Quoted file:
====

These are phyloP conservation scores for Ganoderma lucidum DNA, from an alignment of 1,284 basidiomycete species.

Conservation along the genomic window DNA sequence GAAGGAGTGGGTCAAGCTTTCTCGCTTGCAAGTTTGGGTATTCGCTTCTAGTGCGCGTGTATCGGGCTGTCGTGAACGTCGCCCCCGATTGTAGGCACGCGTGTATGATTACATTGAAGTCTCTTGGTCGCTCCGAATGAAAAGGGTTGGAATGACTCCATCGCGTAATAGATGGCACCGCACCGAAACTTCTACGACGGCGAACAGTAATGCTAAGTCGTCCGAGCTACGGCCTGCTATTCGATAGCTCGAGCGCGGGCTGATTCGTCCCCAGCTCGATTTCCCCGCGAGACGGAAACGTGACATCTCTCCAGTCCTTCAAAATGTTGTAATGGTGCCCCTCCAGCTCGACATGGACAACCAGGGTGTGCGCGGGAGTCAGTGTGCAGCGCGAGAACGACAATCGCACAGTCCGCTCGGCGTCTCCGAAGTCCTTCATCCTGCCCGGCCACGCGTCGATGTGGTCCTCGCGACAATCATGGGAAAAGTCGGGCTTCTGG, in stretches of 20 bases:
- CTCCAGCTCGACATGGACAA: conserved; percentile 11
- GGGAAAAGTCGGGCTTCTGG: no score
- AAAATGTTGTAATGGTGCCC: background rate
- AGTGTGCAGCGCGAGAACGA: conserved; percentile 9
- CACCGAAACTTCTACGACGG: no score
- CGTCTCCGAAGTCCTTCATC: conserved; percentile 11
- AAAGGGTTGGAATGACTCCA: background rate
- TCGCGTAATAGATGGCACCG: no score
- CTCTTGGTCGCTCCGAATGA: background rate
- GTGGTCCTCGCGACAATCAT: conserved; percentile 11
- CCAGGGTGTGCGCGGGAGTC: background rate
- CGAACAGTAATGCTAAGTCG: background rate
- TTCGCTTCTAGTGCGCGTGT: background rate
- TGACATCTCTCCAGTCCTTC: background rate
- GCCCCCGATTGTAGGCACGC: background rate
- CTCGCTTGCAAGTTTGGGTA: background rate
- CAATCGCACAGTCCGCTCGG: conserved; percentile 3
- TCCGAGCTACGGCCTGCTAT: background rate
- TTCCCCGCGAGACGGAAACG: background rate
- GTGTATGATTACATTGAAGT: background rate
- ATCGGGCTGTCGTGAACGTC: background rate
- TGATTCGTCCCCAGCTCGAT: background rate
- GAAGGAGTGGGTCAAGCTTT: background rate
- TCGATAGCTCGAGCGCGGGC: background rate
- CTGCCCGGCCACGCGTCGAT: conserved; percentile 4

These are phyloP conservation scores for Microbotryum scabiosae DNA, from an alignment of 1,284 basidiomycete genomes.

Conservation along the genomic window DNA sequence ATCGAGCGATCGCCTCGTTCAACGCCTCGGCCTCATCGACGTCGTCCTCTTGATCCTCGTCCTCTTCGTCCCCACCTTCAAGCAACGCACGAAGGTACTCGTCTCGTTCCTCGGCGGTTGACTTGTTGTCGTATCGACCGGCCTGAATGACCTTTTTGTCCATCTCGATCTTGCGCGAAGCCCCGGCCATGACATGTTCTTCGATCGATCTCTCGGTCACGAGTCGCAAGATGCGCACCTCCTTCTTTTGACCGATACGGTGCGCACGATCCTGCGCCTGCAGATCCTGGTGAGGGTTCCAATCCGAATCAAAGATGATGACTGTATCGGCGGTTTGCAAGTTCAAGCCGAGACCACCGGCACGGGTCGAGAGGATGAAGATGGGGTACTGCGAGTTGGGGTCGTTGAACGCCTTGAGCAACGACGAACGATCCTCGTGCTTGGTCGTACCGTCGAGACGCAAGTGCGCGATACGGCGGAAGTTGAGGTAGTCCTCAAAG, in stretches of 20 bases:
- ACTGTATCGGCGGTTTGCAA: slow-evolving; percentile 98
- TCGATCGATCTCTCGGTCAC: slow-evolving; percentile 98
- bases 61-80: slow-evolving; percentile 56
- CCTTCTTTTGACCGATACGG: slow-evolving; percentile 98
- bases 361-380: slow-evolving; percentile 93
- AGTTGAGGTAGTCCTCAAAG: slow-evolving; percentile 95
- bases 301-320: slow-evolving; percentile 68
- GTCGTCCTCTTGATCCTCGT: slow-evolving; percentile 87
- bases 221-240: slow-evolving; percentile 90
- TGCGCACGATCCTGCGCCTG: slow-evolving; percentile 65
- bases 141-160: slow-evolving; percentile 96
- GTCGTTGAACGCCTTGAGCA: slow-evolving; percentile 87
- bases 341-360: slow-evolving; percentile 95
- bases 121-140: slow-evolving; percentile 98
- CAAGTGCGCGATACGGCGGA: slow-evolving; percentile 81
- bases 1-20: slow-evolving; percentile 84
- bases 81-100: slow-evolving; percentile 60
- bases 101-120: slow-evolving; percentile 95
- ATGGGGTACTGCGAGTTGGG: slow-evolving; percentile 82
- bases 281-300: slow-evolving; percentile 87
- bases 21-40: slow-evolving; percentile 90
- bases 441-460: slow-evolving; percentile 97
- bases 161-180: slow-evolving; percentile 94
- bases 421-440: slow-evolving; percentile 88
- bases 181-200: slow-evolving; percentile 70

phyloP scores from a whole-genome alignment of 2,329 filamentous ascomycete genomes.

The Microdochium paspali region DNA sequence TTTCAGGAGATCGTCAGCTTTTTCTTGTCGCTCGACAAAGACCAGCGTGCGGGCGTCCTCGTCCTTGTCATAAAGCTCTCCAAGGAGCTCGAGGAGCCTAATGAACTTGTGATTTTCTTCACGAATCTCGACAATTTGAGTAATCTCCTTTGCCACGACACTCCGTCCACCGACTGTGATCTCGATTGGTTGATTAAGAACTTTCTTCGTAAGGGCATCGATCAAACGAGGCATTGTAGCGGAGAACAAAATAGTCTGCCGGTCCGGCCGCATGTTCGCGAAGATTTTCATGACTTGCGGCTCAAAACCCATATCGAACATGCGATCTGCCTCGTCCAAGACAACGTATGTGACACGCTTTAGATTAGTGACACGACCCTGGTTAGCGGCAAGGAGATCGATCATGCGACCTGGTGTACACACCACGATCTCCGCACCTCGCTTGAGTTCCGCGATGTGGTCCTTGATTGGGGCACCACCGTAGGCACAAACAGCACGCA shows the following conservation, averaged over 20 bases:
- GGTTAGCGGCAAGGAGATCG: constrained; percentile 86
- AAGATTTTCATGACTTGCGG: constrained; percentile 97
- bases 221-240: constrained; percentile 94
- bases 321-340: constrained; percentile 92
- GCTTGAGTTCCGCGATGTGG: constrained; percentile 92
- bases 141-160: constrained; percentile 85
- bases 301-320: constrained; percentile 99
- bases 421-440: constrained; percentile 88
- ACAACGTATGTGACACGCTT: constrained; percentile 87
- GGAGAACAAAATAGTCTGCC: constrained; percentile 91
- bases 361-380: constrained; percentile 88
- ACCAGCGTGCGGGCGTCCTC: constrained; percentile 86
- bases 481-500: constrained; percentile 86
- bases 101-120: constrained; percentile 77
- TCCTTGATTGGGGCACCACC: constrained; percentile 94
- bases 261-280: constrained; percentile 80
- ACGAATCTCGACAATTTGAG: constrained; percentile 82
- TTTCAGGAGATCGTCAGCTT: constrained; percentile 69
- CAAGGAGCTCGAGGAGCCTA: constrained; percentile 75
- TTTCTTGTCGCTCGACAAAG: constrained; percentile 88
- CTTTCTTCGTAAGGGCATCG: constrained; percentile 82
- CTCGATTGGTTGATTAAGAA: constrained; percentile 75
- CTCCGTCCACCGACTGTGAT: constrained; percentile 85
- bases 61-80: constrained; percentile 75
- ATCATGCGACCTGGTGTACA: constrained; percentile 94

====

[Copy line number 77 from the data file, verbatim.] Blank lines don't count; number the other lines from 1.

- CTTTCTTCGTAAGGGCATCG: constrained; percentile 82